Thursday, May 1, 2008

Anecdotal Evidence is NOT Worthless

When I started this blog, I intended to cite objective stories and draw conclusions from those stories as rationally and dispassionately as possible. I knew I would be examining some controversial issues and I wanted very much to avoid inserting myself into the stories. I wanted to be an objective observer of education issues. I might use personal experiences as a springboard, but that would be all—just a story starter. I even thought about writing under a nom de plume in order to distance myself as much as possible.

Another reason I wanted to write from the perspective of an observer rather than a participant is because so many of my experiences contain poignant, sad, bitter or otherwise negative elements. I wanted to avoid being dismissed as just a disgruntled teacher. Our society does not understand that important positive change begins with disgruntlement. A third reason was to protect my privacy. I had been targeted for retaliation before.

It was difficult to write so coldly; my own experiences kept clamoring to intrude. It would take me a long time to write a blog entry what with the constant distraction of the memory movie going on in my head. I needed a couple of uninterrupted hours in order to concentrate properly, hours that were hard to come by. Consequently very little writing got done and too much time passed between entries.

I have many questions. My questions are prompted by my own experiences, but I already knew that experience is easily trumped by research. Critics will discredit “mere” anecdotal evidence from the gate. I decided to design research to examine the validity of the anecdotes. Were my experiences only flukes or were they a representative sample of the experiences of others?

When I tried to ask people, other teachers, administrators, whoever, they became defensive or evasive. I felt fairly isolated. Were these questions under some sort of taboo? Or was I truly the only one? I spent most of my thirty odd years of teaching in a kind of bewilderment. Maybe I just was not seeing the big picture.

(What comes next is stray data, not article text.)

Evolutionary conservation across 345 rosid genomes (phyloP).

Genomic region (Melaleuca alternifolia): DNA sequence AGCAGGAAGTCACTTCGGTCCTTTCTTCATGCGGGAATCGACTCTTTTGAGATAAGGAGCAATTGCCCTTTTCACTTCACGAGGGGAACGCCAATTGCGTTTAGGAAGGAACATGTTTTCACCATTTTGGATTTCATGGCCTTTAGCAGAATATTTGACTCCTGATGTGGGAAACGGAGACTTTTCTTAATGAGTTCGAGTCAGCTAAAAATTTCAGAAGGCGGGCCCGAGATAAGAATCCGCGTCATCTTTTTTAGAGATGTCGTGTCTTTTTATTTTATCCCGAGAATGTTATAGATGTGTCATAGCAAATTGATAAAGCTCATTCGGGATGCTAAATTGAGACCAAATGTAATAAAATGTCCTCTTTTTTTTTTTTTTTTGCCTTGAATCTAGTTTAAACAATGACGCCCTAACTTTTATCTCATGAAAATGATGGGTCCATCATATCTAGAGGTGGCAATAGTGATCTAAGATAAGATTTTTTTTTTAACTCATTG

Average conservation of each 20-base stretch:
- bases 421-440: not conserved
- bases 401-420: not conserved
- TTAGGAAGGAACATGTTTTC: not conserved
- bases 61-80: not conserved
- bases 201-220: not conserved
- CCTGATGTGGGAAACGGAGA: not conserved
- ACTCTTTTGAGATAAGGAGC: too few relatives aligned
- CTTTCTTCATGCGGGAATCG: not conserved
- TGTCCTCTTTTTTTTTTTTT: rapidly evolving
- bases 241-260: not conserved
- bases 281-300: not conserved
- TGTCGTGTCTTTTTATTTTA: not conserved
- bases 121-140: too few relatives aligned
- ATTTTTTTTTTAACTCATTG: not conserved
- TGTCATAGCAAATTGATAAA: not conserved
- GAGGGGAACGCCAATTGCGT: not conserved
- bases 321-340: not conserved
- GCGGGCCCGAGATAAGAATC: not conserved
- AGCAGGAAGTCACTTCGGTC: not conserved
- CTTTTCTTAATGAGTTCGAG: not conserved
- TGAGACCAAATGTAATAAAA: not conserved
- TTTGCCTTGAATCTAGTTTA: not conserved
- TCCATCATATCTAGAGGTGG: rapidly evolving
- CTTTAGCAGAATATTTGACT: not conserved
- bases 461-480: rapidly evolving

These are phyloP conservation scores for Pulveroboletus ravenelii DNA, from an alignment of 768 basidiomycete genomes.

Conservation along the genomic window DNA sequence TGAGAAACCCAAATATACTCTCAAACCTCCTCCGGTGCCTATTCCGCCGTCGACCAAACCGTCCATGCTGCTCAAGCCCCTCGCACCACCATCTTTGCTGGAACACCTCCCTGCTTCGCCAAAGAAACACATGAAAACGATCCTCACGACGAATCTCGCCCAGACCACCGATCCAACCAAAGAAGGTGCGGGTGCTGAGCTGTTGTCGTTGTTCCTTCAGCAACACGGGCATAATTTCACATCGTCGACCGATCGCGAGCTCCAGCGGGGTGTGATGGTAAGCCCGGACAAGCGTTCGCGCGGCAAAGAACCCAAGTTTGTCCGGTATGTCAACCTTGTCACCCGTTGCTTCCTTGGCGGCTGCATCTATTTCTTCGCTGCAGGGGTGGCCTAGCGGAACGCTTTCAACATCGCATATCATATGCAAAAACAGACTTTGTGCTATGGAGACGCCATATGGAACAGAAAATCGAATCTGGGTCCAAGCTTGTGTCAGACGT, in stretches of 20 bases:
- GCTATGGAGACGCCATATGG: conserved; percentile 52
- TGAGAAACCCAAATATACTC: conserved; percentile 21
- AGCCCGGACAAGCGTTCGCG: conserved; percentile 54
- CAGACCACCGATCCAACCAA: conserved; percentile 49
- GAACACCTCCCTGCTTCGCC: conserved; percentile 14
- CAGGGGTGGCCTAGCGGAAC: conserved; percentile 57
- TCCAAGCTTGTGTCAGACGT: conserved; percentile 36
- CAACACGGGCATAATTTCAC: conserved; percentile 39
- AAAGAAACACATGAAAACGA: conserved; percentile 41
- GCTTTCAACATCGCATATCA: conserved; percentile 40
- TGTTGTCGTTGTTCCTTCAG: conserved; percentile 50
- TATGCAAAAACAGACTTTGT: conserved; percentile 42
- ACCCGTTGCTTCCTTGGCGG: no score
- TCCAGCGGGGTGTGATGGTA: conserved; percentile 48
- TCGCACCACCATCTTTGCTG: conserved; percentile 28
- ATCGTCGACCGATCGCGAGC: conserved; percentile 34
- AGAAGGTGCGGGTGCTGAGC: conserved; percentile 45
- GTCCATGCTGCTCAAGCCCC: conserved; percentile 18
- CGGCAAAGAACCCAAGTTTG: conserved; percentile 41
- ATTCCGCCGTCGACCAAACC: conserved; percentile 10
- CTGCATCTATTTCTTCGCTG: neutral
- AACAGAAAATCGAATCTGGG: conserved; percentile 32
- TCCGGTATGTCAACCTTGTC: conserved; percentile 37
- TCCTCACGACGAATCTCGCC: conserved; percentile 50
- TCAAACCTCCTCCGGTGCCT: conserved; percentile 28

The internet with the various online forums were a boon, coming along at a fortuitous time. I had been lurking around a number of forums since 2004. Frequently I came across news articles or comments that suggested that I was not alone. Any number of people are having the same puzzling experiences, but hey, most of it is still just “anecdotal.” I have decided that dismissing anecdotal evidence out of hand is a simple way of invalidating experience that might conflict with the story the information purveyors are seeking to build. In fact, sometimes forum moderators and the moderator's friends are so threatened they accuse anecdotal evidence of being fabrications.i

The research implementation was not going well. The research is problematic for a number of reasons. Most of what I want to study is not easily accessible; it is not at all certain that schools would be willing to divulge the kind of data I want. I do not have proper university affiliations and those with proper affiliations do not want to collaborate either because my research would challenge cherished preconceptions or because my research would not “further “their own areas of research. The obstacles to securing freelance research funding are nearly insurmountable. What entity is going to fund the research of a nobody who is asking difficult questions about the very foundations of our education system?